A few months go I was talking to my neighbor Bonnie Block about her upcoming Africa photo safari trip to shoot wild dogs along the plains of Botswana.
“Why wild dogs? Why not shoot big cats or elephants…that seems like kind of a wasted trip to me,” I asked.
“Not at all. Wild dogs are amazing. They’re the fiercest animals of Africa. They can take down a lion or wildebeast or zebra in seconds when they work in a pack.
“But that’s not the real reason I’m going. What got me thinking about going to Africa to specifically shoot wild dogs was a picture I saw while researching Africa predators online. I came across a haunting image that literally made me gasp. It was a picture of a wild dog running away from the pack with the mauled, mangled head of a monkey hanging from its bloody jaws. The second I saw it I said…”that’s what I want to see, what I want to capture with my camera.”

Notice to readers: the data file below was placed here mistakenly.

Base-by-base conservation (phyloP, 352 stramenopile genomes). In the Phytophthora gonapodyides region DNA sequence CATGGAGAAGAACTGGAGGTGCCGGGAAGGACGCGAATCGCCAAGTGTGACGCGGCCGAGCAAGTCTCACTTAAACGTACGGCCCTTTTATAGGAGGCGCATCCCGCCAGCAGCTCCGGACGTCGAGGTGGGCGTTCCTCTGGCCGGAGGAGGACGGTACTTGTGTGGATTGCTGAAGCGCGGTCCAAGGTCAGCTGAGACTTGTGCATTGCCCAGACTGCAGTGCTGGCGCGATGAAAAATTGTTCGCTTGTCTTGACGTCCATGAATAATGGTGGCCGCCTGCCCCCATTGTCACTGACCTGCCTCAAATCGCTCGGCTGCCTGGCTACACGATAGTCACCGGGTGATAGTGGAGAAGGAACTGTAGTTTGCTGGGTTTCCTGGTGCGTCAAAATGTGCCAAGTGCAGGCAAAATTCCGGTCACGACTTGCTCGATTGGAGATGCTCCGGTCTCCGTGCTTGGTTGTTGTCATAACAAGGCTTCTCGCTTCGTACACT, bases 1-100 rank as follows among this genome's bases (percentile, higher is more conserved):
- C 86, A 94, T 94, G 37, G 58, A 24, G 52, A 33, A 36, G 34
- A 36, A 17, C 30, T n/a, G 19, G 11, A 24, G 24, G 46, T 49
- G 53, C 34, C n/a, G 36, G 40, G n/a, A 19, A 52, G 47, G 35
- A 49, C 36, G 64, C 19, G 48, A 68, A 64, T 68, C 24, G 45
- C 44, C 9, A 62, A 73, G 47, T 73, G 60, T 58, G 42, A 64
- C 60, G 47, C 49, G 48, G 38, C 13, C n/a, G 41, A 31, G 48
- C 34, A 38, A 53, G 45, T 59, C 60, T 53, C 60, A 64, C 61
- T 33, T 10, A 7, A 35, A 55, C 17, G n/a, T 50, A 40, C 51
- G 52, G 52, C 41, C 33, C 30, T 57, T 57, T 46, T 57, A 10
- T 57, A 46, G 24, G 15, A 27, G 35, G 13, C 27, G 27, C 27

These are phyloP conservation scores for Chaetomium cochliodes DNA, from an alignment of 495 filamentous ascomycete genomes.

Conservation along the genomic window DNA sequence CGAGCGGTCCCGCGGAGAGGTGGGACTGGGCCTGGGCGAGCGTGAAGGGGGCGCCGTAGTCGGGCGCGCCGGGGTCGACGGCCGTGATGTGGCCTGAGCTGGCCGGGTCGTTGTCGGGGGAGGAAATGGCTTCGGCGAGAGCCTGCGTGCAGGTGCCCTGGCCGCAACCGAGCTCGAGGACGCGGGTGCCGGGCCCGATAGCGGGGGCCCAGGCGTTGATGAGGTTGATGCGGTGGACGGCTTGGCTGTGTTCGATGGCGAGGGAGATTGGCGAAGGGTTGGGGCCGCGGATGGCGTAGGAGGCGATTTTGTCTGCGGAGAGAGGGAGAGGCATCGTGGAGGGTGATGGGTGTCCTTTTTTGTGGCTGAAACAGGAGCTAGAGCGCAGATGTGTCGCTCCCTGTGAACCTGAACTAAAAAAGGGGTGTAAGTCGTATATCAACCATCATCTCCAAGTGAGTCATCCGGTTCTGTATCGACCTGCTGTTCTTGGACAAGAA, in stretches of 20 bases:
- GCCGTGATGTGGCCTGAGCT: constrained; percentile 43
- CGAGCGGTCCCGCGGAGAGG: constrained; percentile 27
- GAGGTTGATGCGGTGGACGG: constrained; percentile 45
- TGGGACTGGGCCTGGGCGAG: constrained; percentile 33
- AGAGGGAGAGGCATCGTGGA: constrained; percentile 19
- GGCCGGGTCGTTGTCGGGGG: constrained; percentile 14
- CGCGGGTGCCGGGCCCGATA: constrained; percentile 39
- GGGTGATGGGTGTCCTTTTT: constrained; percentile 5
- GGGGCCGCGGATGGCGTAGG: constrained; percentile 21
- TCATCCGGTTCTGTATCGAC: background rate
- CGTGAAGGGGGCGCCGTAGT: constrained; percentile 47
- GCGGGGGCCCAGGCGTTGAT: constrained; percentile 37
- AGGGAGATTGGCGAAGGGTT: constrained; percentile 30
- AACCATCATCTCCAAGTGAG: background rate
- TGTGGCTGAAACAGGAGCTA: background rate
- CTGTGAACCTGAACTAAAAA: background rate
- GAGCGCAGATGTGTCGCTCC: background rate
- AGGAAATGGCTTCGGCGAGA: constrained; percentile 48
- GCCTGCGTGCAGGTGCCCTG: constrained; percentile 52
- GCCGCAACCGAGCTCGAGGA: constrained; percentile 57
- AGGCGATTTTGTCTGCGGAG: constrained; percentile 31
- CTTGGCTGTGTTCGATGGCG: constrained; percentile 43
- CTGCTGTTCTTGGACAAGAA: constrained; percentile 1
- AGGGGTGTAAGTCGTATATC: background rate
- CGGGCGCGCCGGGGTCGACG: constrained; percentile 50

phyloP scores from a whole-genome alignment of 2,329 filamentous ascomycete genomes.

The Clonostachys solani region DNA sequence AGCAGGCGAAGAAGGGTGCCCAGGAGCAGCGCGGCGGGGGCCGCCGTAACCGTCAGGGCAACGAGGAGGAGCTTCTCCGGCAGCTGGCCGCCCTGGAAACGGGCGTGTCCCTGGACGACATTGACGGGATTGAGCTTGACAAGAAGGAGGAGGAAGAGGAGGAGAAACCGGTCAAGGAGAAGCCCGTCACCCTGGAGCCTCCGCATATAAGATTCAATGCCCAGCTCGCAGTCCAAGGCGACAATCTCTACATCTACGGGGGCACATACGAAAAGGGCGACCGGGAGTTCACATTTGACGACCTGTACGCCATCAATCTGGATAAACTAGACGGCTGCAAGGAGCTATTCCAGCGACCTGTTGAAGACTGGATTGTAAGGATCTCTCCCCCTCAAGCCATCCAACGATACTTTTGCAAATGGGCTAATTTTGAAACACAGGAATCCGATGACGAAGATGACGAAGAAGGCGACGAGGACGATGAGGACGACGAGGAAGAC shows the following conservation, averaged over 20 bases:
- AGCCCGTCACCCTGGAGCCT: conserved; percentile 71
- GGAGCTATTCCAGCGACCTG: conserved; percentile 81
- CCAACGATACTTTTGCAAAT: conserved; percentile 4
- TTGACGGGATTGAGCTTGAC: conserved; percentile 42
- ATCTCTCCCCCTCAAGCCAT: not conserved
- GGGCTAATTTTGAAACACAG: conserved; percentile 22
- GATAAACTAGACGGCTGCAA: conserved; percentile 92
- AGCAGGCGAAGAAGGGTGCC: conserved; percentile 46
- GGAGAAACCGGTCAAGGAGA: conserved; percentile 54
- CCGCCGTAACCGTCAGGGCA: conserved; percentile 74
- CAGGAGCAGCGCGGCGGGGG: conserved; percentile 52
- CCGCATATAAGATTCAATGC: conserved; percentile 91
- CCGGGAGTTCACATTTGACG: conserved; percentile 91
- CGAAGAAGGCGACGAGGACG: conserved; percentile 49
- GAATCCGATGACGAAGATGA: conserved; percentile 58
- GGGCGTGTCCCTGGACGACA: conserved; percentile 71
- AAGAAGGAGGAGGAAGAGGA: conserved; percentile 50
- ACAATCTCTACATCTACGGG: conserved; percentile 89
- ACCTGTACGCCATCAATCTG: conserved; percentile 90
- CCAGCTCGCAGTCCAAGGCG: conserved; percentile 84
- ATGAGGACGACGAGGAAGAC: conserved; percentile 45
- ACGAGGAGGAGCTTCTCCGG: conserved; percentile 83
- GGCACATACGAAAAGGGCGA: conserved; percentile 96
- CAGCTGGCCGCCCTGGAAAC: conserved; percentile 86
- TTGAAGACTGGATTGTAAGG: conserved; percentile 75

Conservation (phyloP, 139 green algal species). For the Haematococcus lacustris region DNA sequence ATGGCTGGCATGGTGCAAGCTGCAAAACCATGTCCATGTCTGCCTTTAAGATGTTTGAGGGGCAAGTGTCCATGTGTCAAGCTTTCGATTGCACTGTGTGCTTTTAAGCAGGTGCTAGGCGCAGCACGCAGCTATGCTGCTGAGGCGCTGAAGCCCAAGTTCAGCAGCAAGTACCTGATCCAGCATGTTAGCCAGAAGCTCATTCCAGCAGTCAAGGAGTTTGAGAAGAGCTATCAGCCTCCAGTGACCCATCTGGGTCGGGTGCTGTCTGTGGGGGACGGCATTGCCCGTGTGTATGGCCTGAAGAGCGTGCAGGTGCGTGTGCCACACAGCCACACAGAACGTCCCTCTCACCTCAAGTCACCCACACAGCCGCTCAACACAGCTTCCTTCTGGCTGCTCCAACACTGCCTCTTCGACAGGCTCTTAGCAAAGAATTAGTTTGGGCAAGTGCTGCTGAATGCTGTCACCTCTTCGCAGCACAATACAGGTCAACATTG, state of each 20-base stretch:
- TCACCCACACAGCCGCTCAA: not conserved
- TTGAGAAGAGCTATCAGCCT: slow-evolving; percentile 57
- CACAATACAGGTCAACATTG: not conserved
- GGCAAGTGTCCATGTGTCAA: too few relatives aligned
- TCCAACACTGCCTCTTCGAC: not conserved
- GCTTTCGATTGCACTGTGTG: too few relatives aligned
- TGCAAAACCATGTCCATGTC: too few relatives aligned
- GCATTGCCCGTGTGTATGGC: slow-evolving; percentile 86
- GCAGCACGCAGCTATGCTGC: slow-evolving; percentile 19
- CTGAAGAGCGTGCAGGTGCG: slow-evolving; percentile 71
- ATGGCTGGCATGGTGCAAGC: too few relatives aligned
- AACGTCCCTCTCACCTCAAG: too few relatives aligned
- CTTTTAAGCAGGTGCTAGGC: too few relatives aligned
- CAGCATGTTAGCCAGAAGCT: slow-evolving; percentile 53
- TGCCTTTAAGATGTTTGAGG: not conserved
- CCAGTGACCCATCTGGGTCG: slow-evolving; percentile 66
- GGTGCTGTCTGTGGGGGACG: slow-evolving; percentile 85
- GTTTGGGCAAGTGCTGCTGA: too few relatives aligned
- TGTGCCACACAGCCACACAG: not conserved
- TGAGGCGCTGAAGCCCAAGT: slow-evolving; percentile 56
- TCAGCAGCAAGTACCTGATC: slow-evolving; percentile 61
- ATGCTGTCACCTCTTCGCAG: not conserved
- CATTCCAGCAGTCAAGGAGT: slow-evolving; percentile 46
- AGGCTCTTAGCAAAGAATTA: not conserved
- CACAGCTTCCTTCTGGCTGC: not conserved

Bonnie’s dedication to getting the shot was palpable. Yet, her persistance is what make’s her one of the world’s most celebrated photographers.
Half of what makes her a giant among her fellow photo-artists—actually two things—is her determination to get the right shot, the one that tells the story of a thousand words. And unwavering patience…to sit and wait. Stand and wait. Lay down and wait.
Stay tuned for part 2, about the extraordinary pack behavior that makes wild dogs the most feared predator of the African plain.*